In the United Kingdom the Meteorological Office is collaborating with the Central Electricity Research Laboratories (CERL) in a study of the long-range transport of pollutants over the North Sea. For these experiments the plume from Eggborough power station in South Yorkshire is “labelled” with sulphur hexafluoride so that it can be uniquely identified. The movement of the plume is predicted by a numerical trajectory model, and the Hercules aircraft of the Meteorological Research Flight, Farnborough is used to intercept and sample the gases at selected distances downwind. The usual meteorological, turbulence and cloud physics instrumentation on the aircraft (Nicholls, 1978) has been augmented by chemical sampling equipment (Crabtree and Marsh, 1981) in order to measure, on a time-scale short enough to reveal the detailed structure of the plume, the concentrations of the tracer gas, sulphur and nitrogen compounds, and ozone. Several flights have been carried out so far, including one experiment in which the same portion of the plume was sampled on two successive days. Plumes have been detected at distances up to more than 600 kilometres from the source.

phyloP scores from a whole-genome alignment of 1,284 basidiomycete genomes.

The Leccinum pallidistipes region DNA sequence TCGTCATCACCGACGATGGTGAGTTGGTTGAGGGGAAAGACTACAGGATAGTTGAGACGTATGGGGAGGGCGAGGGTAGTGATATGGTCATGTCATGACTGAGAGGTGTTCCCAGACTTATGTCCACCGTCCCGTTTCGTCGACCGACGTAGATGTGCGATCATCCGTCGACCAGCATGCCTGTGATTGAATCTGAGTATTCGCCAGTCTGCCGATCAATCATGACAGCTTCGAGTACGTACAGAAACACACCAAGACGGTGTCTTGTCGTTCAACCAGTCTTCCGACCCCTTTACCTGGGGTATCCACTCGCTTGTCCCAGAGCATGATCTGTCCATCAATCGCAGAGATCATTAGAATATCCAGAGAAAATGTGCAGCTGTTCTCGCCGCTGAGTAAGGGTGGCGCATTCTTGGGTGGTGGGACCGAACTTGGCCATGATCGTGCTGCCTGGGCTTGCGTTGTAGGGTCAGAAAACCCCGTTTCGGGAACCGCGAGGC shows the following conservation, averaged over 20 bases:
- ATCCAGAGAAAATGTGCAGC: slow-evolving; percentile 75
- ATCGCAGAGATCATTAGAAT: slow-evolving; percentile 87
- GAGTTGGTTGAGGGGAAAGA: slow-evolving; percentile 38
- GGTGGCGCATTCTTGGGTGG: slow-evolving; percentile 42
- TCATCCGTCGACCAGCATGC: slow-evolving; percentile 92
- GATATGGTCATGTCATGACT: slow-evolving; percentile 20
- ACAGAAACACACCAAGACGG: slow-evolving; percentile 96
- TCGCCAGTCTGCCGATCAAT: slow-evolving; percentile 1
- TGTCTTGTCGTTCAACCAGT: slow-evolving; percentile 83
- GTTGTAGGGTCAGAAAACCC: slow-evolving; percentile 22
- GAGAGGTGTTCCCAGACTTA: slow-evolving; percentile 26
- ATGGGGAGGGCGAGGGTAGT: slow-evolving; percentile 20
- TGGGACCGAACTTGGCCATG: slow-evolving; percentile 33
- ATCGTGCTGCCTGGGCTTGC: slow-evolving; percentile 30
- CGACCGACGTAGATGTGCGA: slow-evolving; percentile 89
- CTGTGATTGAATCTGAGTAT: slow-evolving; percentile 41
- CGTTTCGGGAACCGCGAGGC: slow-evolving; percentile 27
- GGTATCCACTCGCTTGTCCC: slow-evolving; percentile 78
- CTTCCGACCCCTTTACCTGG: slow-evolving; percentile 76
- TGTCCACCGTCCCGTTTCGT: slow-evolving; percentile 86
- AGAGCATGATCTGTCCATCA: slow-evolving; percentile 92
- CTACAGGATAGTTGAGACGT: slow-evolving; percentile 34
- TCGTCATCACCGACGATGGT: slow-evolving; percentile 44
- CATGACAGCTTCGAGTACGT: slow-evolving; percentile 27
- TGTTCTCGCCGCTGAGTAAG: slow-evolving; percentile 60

Weitere Kapitel dieses Buchs durch Wischen aufrufen
- Studies of Plume Transport and Dispersion Over Distances of Travel up to Several Hundred Kilometres
- Springer US
Neuer Inhalt/© ITandMEDIA, Product Lifecycle Management/© Eisenhans | vege | Fotolia